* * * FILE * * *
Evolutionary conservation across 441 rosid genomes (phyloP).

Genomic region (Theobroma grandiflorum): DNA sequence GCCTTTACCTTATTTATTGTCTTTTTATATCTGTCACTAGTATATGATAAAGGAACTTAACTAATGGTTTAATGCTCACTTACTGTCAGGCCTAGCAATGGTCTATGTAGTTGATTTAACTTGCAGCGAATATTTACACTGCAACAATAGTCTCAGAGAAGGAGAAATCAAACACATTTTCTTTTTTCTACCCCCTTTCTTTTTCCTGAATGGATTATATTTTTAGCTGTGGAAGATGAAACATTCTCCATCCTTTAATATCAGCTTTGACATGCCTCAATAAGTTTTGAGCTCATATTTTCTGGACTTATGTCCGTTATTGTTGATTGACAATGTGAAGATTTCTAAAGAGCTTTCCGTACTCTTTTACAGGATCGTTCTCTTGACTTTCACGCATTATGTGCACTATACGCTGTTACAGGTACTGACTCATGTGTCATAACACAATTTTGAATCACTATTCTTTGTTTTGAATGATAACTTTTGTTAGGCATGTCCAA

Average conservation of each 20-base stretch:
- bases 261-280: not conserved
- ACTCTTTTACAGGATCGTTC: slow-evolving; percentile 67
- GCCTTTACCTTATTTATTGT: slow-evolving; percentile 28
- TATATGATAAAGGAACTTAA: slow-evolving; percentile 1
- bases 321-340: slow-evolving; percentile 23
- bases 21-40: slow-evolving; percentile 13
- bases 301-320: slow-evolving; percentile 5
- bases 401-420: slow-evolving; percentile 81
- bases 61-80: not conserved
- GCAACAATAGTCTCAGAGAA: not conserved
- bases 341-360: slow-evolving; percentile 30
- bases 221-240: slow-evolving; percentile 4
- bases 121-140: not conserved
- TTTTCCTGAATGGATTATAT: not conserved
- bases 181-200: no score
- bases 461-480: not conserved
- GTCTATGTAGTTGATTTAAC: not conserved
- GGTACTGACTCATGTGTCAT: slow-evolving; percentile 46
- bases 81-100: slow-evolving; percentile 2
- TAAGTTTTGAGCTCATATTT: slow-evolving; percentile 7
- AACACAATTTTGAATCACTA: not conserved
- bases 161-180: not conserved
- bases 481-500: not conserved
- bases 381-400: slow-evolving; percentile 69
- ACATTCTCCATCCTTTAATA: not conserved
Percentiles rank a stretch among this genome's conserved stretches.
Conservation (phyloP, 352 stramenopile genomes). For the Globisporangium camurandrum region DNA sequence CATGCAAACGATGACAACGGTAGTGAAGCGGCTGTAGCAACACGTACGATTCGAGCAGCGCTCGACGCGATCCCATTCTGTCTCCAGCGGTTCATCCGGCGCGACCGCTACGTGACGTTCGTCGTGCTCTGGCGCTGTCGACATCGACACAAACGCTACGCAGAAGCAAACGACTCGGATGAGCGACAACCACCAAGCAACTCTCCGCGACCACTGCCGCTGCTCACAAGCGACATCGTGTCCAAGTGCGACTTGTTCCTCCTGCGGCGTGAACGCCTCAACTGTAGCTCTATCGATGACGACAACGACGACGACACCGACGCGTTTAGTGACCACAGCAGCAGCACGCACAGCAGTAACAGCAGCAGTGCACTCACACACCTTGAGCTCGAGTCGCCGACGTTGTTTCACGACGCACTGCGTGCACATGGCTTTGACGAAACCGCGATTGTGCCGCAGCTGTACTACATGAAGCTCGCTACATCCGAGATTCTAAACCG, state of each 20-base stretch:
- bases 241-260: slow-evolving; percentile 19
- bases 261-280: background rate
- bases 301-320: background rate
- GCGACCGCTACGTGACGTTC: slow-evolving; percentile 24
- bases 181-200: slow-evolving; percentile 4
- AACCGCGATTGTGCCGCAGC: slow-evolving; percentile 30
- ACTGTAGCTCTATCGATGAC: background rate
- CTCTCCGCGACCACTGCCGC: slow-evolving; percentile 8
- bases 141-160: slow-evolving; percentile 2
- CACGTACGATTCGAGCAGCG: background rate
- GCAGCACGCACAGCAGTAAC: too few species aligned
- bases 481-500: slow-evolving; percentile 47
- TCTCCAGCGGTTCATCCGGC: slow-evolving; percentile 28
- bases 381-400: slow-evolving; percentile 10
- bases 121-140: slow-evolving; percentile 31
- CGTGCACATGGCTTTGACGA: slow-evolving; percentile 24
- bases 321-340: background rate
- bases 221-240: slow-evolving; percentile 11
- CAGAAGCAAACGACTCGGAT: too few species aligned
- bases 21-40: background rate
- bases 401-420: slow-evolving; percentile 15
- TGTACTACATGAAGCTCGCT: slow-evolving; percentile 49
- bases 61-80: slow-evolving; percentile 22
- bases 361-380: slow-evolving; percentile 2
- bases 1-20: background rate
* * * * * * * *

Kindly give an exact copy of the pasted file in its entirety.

Evolutionary conservation across 441 rosid genomes (phyloP).

Genomic region (Theobroma grandiflorum): DNA sequence GCCTTTACCTTATTTATTGTCTTTTTATATCTGTCACTAGTATATGATAAAGGAACTTAACTAATGGTTTAATGCTCACTTACTGTCAGGCCTAGCAATGGTCTATGTAGTTGATTTAACTTGCAGCGAATATTTACACTGCAACAATAGTCTCAGAGAAGGAGAAATCAAACACATTTTCTTTTTTCTACCCCCTTTCTTTTTCCTGAATGGATTATATTTTTAGCTGTGGAAGATGAAACATTCTCCATCCTTTAATATCAGCTTTGACATGCCTCAATAAGTTTTGAGCTCATATTTTCTGGACTTATGTCCGTTATTGTTGATTGACAATGTGAAGATTTCTAAAGAGCTTTCCGTACTCTTTTACAGGATCGTTCTCTTGACTTTCACGCATTATGTGCACTATACGCTGTTACAGGTACTGACTCATGTGTCATAACACAATTTTGAATCACTATTCTTTGTTTTGAATGATAACTTTTGTTAGGCATGTCCAA

Average conservation of each 20-base stretch:
- bases 261-280: not conserved
- ACTCTTTTACAGGATCGTTC: slow-evolving; percentile 67
- GCCTTTACCTTATTTATTGT: slow-evolving; percentile 28
- TATATGATAAAGGAACTTAA: slow-evolving; percentile 1
- bases 321-340: slow-evolving; percentile 23
- bases 21-40: slow-evolving; percentile 13
- bases 301-320: slow-evolving; percentile 5
- bases 401-420: slow-evolving; percentile 81
- bases 61-80: not conserved
- GCAACAATAGTCTCAGAGAA: not conserved
- bases 341-360: slow-evolving; percentile 30
- bases 221-240: slow-evolving; percentile 4
- bases 121-140: not conserved
- TTTTCCTGAATGGATTATAT: not conserved
- bases 181-200: no score
- bases 461-480: not conserved
- GTCTATGTAGTTGATTTAAC: not conserved
- GGTACTGACTCATGTGTCAT: slow-evolving; percentile 46
- bases 81-100: slow-evolving; percentile 2
- TAAGTTTTGAGCTCATATTT: slow-evolving; percentile 7
- AACACAATTTTGAATCACTA: not conserved
- bases 161-180: not conserved
- bases 481-500: not conserved
- bases 381-400: slow-evolving; percentile 69
- ACATTCTCCATCCTTTAATA: not conserved
Percentiles rank a stretch among this genome's conserved stretches.
Conservation (phyloP, 352 stramenopile genomes). For the Globisporangium camurandrum region DNA sequence CATGCAAACGATGACAACGGTAGTGAAGCGGCTGTAGCAACACGTACGATTCGAGCAGCGCTCGACGCGATCCCATTCTGTCTCCAGCGGTTCATCCGGCGCGACCGCTACGTGACGTTCGTCGTGCTCTGGCGCTGTCGACATCGACACAAACGCTACGCAGAAGCAAACGACTCGGATGAGCGACAACCACCAAGCAACTCTCCGCGACCACTGCCGCTGCTCACAAGCGACATCGTGTCCAAGTGCGACTTGTTCCTCCTGCGGCGTGAACGCCTCAACTGTAGCTCTATCGATGACGACAACGACGACGACACCGACGCGTTTAGTGACCACAGCAGCAGCACGCACAGCAGTAACAGCAGCAGTGCACTCACACACCTTGAGCTCGAGTCGCCGACGTTGTTTCACGACGCACTGCGTGCACATGGCTTTGACGAAACCGCGATTGTGCCGCAGCTGTACTACATGAAGCTCGCTACATCCGAGATTCTAAACCG, state of each 20-base stretch:
- bases 241-260: slow-evolving; percentile 19
- bases 261-280: background rate
- bases 301-320: background rate
- GCGACCGCTACGTGACGTTC: slow-evolving; percentile 24
- bases 181-200: slow-evolving; percentile 4
- AACCGCGATTGTGCCGCAGC: slow-evolving; percentile 30
- ACTGTAGCTCTATCGATGAC: background rate
- CTCTCCGCGACCACTGCCGC: slow-evolving; percentile 8
- bases 141-160: slow-evolving; percentile 2
- CACGTACGATTCGAGCAGCG: background rate
- GCAGCACGCACAGCAGTAAC: too few species aligned
- bases 481-500: slow-evolving; percentile 47
- TCTCCAGCGGTTCATCCGGC: slow-evolving; percentile 28
- bases 381-400: slow-evolving; percentile 10
- bases 121-140: slow-evolving; percentile 31
- CGTGCACATGGCTTTGACGA: slow-evolving; percentile 24
- bases 321-340: background rate
- bases 221-240: slow-evolving; percentile 11
- CAGAAGCAAACGACTCGGAT: too few species aligned
- bases 21-40: background rate
- bases 401-420: slow-evolving; percentile 15
- TGTACTACATGAAGCTCGCT: slow-evolving; percentile 49
- bases 61-80: slow-evolving; percentile 22
- bases 361-380: slow-evolving; percentile 2
- bases 1-20: background rate